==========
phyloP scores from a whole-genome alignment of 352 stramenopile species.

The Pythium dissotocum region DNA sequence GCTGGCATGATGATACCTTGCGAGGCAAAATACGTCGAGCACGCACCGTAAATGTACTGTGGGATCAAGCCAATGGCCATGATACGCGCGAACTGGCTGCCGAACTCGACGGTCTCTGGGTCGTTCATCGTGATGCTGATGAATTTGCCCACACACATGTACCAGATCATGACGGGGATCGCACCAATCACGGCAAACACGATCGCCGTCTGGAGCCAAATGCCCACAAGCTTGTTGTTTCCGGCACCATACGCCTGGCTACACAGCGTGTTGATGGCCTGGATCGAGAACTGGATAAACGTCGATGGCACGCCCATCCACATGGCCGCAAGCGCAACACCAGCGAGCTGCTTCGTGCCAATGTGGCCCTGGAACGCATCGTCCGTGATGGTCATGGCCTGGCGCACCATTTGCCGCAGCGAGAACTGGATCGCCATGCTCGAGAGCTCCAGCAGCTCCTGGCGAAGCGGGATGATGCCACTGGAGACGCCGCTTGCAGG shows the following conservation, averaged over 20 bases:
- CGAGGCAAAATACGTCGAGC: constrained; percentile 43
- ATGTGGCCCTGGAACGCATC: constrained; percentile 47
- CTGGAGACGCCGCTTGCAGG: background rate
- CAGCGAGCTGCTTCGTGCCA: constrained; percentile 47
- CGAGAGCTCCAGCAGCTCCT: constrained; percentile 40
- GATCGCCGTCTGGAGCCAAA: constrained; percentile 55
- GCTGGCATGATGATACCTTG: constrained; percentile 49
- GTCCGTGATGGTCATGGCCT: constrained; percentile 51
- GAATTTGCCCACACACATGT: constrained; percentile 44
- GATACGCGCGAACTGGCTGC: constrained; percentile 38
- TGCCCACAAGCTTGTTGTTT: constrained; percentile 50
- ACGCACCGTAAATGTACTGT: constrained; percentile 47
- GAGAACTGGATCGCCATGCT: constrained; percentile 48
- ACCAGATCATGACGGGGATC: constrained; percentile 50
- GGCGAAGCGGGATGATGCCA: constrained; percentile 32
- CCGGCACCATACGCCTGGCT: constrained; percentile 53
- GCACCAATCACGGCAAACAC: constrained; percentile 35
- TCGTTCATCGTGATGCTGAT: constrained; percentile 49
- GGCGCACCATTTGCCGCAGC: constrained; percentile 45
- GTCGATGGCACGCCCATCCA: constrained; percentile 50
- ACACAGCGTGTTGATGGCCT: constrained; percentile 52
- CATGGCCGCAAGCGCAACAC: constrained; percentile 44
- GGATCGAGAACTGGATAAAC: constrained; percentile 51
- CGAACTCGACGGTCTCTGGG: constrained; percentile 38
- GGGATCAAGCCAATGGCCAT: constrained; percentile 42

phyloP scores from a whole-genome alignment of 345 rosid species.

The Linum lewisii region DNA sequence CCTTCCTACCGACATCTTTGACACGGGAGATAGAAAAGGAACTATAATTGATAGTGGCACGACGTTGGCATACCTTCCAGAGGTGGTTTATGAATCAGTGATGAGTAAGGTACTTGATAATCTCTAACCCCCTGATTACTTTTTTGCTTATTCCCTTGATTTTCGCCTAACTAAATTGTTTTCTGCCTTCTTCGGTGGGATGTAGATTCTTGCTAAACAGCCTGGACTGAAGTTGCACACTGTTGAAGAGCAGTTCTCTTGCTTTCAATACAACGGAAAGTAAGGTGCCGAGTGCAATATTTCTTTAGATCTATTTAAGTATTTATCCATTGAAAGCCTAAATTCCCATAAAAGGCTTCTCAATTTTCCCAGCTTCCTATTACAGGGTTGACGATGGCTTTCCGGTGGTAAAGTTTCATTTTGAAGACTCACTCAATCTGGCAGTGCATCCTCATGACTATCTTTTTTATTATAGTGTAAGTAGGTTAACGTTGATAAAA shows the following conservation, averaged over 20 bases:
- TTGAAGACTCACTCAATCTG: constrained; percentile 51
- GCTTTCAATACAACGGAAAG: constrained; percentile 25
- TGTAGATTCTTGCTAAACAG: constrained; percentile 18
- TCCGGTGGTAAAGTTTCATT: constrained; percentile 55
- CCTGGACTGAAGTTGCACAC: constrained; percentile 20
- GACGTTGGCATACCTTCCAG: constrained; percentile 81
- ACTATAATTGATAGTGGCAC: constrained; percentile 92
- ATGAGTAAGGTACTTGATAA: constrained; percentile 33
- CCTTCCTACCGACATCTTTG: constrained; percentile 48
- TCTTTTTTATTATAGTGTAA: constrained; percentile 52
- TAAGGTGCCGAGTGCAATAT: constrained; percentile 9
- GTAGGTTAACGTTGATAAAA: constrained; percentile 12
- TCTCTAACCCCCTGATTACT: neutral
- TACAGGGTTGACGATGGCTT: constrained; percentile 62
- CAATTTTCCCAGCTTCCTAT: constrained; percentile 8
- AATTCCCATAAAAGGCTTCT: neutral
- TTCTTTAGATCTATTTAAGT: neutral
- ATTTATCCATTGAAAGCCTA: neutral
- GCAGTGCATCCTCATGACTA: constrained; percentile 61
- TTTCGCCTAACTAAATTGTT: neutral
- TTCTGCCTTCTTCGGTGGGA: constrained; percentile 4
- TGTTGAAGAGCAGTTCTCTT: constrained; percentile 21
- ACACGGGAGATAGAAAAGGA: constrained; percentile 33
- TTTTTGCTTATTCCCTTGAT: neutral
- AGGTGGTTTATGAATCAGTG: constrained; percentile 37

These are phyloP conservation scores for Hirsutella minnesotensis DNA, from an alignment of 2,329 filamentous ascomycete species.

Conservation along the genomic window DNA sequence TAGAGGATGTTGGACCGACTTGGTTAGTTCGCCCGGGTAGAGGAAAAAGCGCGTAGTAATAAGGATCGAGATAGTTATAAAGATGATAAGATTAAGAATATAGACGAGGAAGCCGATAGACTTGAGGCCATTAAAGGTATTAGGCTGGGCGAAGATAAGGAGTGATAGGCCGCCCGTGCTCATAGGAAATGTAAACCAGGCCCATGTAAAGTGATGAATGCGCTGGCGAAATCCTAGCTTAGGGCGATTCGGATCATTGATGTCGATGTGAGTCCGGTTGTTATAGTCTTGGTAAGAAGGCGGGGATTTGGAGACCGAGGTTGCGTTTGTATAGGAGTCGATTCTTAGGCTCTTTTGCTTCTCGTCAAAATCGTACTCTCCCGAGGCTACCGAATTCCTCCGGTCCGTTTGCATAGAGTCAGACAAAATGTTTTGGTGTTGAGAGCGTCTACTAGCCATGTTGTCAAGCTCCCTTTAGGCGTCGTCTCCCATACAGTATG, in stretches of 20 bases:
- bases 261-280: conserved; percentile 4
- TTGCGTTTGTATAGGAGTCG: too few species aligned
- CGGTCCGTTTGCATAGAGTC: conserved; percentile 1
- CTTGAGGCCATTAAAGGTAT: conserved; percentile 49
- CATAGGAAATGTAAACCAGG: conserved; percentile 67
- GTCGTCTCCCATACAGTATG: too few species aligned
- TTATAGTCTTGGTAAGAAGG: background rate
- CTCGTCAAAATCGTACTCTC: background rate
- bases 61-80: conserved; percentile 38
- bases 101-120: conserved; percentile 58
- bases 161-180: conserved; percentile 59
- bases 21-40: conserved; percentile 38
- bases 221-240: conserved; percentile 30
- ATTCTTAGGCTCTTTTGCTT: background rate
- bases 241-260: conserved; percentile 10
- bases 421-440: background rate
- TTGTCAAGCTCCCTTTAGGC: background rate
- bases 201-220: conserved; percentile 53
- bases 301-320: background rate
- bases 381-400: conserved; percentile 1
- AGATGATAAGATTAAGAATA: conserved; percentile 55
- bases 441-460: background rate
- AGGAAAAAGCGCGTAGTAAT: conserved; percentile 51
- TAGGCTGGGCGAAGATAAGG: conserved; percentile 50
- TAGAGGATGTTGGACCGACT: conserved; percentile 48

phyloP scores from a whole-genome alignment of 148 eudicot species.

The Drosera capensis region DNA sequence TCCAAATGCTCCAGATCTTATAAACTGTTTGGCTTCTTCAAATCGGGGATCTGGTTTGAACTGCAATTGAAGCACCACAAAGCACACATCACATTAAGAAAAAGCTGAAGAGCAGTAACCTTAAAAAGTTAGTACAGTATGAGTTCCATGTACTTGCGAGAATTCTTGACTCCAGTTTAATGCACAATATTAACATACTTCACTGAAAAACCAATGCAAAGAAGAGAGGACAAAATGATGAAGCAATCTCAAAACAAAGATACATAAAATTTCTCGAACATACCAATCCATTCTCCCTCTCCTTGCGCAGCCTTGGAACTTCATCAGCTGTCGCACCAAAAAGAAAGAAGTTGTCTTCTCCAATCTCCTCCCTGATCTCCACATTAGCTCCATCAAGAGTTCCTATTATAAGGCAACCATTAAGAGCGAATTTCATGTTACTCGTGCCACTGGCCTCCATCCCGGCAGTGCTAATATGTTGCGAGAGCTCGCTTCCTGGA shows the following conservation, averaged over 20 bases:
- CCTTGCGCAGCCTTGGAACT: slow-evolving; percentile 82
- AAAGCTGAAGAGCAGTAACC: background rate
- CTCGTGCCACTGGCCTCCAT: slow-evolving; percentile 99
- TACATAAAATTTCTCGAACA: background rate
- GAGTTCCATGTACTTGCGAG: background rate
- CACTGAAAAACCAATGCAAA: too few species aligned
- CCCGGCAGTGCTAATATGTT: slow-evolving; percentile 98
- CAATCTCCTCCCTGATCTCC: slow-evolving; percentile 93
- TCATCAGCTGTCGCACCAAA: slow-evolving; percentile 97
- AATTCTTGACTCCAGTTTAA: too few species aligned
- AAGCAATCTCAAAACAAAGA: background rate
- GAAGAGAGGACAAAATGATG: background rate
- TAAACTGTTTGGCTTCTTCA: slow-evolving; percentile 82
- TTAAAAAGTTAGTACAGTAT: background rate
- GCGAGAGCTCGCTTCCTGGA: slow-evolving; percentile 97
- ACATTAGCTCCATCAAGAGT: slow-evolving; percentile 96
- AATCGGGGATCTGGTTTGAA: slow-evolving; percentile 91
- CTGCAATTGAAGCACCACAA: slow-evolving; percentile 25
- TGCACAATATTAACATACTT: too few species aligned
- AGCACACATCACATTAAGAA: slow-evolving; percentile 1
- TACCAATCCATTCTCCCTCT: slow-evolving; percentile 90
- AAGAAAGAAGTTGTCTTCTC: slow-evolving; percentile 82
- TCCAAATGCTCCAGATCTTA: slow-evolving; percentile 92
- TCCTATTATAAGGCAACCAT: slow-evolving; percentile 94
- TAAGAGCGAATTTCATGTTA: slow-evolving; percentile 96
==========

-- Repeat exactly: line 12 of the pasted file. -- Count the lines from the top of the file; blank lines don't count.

- GATACGCGCGAACTGGCTGC: constrained; percentile 38